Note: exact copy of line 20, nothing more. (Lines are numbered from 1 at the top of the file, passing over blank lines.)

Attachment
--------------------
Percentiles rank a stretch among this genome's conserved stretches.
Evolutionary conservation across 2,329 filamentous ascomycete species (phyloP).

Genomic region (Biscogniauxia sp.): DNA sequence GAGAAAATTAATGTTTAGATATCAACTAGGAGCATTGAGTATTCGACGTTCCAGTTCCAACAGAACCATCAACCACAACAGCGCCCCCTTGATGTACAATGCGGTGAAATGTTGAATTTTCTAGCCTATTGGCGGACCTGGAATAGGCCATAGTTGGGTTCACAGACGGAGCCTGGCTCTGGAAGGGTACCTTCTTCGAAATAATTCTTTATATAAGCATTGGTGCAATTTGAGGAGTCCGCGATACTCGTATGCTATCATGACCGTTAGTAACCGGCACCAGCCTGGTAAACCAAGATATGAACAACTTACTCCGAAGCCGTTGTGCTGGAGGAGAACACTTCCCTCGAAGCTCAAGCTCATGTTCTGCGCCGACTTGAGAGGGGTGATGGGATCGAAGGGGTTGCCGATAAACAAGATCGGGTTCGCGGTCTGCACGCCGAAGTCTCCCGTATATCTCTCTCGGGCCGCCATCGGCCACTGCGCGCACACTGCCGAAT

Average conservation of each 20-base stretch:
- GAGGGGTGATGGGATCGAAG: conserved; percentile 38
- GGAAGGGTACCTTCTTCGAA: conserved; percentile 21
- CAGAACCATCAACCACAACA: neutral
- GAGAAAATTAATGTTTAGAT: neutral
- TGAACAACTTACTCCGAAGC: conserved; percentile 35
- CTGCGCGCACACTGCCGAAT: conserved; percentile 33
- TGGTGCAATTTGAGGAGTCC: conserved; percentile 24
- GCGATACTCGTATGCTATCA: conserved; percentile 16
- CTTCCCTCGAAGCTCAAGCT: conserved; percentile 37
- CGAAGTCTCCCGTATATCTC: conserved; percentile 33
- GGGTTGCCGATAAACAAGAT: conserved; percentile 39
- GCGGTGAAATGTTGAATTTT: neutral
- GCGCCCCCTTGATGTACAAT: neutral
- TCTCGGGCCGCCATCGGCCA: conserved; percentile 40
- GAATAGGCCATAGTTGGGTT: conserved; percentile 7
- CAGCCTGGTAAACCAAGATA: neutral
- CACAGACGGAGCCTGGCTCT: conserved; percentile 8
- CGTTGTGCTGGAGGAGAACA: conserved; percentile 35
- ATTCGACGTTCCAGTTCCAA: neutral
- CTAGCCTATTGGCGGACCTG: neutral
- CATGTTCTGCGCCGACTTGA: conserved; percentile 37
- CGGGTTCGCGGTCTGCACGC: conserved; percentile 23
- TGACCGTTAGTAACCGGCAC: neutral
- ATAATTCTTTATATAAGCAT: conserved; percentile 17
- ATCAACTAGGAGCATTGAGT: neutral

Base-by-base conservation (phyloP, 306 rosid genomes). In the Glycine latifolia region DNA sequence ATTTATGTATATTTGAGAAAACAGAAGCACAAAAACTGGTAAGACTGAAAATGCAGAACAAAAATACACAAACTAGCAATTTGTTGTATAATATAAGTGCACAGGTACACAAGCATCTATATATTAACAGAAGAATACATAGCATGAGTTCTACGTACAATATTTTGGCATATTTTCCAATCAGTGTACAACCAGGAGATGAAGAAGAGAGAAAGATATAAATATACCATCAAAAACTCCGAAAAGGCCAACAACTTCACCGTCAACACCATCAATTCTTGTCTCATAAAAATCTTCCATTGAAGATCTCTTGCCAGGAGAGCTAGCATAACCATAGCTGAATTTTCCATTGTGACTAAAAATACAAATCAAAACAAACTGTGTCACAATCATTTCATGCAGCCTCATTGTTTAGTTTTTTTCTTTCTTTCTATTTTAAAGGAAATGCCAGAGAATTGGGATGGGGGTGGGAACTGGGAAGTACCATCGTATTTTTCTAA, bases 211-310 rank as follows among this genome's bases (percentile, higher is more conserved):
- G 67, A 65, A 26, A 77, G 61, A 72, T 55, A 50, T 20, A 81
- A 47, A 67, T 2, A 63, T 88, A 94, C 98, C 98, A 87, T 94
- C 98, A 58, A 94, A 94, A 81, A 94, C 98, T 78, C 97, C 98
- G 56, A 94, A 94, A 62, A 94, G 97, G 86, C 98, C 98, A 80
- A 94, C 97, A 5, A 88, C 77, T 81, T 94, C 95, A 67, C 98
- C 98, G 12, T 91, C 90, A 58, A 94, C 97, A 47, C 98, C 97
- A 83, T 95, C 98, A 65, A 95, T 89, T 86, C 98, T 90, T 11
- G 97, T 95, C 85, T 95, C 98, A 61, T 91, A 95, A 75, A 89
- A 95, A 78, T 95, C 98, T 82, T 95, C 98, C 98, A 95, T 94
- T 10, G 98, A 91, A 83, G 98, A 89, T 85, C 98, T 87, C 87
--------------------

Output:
- CAGCCTGGTAAACCAAGATA: neutral